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JAZZ REVIEW : McCann's Return Outing Is Anything But Typical


NEWPORT BEACH — If he hadn't alerted the crowd and hadn't regularly kept his right hand in his lap in the middle of tunes, Les McCann's upbeat, spirit-filled concert Friday at the Hyatt Newporter might have seemed like a typical gig for the pianist-singer.

But this show was anything but de rigueur: It was McCann's first performance with his Magic band since suffering a January stroke in Zelle, Germany, which left portions of his right side paralyzed.

Given the circumstances, McCann had reason to be nervous. But if he was, it didn't show. Dressed casually in a dark jacket, white pants, a patterned black-and-white shirt and white tennies, the musician sat at his electronic keyboard, playing, singing and directing Jon Mayer (keyboards), Jeff Elliott (trumpet, keyboards), Wally Ricky Taylor (bass) and Tony St. James (drums).

After acknowledging applause for his opening "Cold Duck Time," the ever-congenial and rotund McCann, 60, said, "We're happy to be here. We're happy to be anywhere tonight."

He then told the audience about his stroke, and added, "If I play something you don't like, you can say he played terribly, or sounded like [eccentric jazz giant Thelonious] Monk." McCann waited for the laughter that came almost immediately, then said, "Just kidding."

McCann's keyboard chops weren't back to his normally proficient level, but he certainly acquitted himself. He mostly offered punchy accompaniments. His favorite contributions were big, thick chords, often played just with his left hand, sometimes sounding like an organ, sometimes with the fat, globular ring of an electric piano.

His occasional solos were authoritative. On "Early Riser," taken from his recent "On the Soul Side" album, he rode easily over the tune's peppy tempo. He picked out clean single notes, repeating a few of these for emphasis and to generate rhythmic thrust, and also dropped in deftly textured chords, which gave the improvisation more flavor.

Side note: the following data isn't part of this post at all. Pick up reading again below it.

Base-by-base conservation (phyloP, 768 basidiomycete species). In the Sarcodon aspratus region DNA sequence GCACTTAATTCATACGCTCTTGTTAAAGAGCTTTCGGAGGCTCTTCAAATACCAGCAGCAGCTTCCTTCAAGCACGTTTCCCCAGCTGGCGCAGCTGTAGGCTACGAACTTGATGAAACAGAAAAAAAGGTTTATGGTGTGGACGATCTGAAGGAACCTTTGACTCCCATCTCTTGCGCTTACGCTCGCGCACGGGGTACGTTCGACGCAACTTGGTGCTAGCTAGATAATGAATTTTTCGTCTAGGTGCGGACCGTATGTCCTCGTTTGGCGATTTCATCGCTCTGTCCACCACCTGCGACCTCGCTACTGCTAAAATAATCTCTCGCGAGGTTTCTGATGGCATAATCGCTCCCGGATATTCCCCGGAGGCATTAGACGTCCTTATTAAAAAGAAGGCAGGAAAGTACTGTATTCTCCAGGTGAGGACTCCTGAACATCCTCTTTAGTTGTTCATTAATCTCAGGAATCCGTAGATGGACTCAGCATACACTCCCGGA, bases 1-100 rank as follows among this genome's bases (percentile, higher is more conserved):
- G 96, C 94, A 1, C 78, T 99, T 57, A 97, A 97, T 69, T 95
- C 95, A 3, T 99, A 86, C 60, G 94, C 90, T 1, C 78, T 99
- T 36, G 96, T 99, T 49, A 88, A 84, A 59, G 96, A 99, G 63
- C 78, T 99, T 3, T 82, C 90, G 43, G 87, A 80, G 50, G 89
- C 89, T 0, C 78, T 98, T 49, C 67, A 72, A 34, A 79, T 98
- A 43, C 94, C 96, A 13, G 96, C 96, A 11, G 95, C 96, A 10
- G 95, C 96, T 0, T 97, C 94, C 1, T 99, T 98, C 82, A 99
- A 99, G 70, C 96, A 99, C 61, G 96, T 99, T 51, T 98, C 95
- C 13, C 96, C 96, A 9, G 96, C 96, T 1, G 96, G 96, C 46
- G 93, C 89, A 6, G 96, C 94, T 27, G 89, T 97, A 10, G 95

McCann sang several tunes in a grainy, personal voice. "When I Fall in Love" was taken slowly, and done with much feeling, while the words to the closer, the inevitable "Compared to What," were offered in a what amounted to a gritty shout.

Elliott, who often played trumpet with his right hand and keyboard with his left to create a simulated big-band sound, was a protean soloist. He enticed listeners with a compelling mixture of warm, melodic lines that led to sudden and stunning high notes, and then became melodic again. Through all this, he swung mightily.

Mayer was the primary keyboard improviser, and his work contained hard-banged chords and fleet right-hand lines, all underpinned with rhythmic gusto.

Saxophonist Art Porter's opening set, though somewhat uneven, was highlighted by a pair of teeming funk-edged numbers that definitely had sizzle.

On both "Undercover," where he played alto sax, and "Straight to the Point," a feature for soprano sax, the horn man was exhilarating. On top of a bubbling beat provided by Toby Williams (drums), Ted Brewer (bass), Tim Gant (keyboards) and Alan Burroughs (guitar), Porter concocted solid improvisations that included broad, breathy notes, high, rollicking hollers, fast be-bop scrambles and hearty on-the-beat bursts. These solos were examples of how successful funk-driven jazz can be.

On the down side, there were the disappointing pop-jazz ballads such as "There's Only You." Here Porter, already at a disadvantage due to the tune's fairly nondescript melody, built his solo off that melody, and then resorted to repeating three- and four-note passages over and over, or holding out one note extensively--devices that were musical failures but that, sadly, got to the crowd. Porter, a man who can obviously get his message across without gimmicks, only waters down his long-term effect with this kind of shtick.

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